When I was helping to host WordCamp Atlanta a few years ago, we had a “developer day” and asked users during registration to rate their WordPress development abilities as either “Beginner”, “Intermediate”, or “Expert”.
When I was reading through the registrations, two came up in a row that were both marked “Intermediate”, and I was perplexed.
- One was a friend of mine, call him Alex, that I consider to be an amazing developer. If I have a problem I can’t solve, he always can. He’s brilliant, yet called himself “intermediate”.
- The other was a woman I know that was relatively new to WordPress, call her Joan, but she was really starting to dig in. She also called herself “intermediate”.
In his case, Alex was recognizing something that Albert Einstein said years ago:
as our circle of knowledge expands, so does the circumference of darkness surrounding it
He could do amazing work, but the depths of his knowledge helped him to see how much was beyond it.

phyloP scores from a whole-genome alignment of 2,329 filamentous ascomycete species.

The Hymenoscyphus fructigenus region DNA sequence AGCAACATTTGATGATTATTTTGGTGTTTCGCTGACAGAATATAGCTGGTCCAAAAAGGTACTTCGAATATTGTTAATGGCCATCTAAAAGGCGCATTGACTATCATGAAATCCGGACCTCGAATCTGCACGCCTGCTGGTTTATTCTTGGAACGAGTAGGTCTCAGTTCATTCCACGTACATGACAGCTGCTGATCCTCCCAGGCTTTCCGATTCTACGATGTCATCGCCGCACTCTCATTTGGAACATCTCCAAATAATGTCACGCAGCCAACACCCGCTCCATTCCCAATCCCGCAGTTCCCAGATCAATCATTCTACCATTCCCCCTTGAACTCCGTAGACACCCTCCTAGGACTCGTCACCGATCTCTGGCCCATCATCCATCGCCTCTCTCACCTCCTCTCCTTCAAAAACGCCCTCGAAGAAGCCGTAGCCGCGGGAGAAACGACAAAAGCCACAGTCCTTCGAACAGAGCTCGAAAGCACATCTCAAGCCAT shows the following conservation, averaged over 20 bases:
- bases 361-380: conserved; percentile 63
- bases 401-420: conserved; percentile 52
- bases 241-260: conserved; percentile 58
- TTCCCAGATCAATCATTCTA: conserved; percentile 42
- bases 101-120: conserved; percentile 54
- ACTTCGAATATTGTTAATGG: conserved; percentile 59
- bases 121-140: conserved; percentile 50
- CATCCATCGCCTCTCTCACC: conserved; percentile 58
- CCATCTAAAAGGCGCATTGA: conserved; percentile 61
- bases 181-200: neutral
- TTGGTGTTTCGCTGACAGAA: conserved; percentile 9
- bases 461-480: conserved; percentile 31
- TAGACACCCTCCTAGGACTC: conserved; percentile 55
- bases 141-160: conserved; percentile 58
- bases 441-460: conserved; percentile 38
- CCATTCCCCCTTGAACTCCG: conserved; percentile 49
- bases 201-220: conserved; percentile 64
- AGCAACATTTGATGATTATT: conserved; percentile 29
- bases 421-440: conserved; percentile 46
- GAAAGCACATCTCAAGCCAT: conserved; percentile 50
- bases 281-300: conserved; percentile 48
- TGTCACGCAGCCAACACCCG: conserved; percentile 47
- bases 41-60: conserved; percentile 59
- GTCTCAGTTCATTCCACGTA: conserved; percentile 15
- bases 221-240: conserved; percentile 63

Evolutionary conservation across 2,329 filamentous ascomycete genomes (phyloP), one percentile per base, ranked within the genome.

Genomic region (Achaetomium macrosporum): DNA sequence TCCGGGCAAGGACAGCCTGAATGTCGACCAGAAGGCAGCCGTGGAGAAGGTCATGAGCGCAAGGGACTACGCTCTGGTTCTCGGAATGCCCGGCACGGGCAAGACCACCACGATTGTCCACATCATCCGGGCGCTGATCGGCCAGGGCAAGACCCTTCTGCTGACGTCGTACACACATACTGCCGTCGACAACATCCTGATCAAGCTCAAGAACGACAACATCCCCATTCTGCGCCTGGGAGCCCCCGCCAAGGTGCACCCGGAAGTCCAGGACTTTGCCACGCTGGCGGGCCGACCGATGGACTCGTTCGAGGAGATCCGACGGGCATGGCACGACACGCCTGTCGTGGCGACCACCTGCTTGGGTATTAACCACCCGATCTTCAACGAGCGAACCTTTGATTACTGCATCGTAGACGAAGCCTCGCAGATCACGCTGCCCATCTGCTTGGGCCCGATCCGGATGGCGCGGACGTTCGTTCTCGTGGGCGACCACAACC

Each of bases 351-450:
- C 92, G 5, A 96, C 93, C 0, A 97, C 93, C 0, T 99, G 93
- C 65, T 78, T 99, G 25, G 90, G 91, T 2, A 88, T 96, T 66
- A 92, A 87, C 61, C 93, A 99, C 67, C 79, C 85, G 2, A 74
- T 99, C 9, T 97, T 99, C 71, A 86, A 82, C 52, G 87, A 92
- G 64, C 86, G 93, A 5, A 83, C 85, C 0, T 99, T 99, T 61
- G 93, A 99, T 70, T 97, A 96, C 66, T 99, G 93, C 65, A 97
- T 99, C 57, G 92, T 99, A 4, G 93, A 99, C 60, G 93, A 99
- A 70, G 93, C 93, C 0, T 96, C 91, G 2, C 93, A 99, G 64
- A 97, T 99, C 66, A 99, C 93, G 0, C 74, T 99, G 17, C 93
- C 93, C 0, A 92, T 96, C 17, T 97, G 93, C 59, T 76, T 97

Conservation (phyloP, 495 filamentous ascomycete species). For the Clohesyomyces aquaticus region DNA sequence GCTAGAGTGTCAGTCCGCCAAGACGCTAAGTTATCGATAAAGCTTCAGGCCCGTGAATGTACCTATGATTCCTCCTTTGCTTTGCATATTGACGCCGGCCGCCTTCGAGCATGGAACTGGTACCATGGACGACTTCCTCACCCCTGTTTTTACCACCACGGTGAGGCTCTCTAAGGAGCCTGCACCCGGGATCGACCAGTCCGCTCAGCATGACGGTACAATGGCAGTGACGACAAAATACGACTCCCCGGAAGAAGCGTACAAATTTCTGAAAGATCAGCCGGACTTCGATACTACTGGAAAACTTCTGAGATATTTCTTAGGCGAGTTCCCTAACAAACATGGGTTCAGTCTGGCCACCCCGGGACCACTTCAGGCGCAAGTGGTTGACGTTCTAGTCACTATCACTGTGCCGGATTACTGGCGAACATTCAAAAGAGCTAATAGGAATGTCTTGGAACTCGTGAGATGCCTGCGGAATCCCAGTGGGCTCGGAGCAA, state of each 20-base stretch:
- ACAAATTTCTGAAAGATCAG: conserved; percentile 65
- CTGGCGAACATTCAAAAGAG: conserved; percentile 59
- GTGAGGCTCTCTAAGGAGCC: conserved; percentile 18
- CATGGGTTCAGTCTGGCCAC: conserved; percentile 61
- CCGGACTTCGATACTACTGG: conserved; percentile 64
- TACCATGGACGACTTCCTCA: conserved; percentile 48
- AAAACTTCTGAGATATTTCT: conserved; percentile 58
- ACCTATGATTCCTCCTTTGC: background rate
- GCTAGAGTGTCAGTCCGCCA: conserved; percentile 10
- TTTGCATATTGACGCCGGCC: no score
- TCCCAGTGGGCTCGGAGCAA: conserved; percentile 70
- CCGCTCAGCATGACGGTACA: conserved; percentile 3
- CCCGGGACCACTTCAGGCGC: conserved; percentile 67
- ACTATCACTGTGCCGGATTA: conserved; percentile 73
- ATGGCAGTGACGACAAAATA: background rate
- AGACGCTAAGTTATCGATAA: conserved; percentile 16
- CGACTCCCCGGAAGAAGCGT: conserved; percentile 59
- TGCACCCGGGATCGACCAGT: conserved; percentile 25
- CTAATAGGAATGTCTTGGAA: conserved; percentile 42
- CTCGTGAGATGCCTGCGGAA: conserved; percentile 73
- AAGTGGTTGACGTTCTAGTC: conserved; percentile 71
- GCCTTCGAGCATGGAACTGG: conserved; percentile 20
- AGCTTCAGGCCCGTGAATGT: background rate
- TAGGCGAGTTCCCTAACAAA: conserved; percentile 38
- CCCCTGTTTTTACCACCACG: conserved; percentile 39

In Joan’s case, she was suffering from the Dunning-Kruger Effect, where she doesn’t yet know what she doesn’t know and starts drifting toward illusory superiority. As Neil deGrasse Tyson would say, she had built a “perimeter of ignorance” and couldn’t see beyond her own knowledge. To be fair, she wasn’t billing herself as an “expert”, but also was clearly failing to look ahead.
If you’re always learning new things, you increasingly begin to recognize that the volume of information that you don’t know is also increasing. This is almost always a good thing, as it’ll keep you striving to learn more, but can also lead to a bit of imposter syndrome, where you feel the amount of information that you don’t know is so massive that you think you don’t really know anything. This is kind of where Alex ended up, and it can be a tough spot.
I’ve met a lot of folks over the years that were absolutely brilliant in their field, but shied away from sharing too much because they felt they weren’t smart enough. It’s a fine line between being confident (and always learning more) and just being cocky, but understanding both sides of this is a good way to sort out where you really belong in any channel.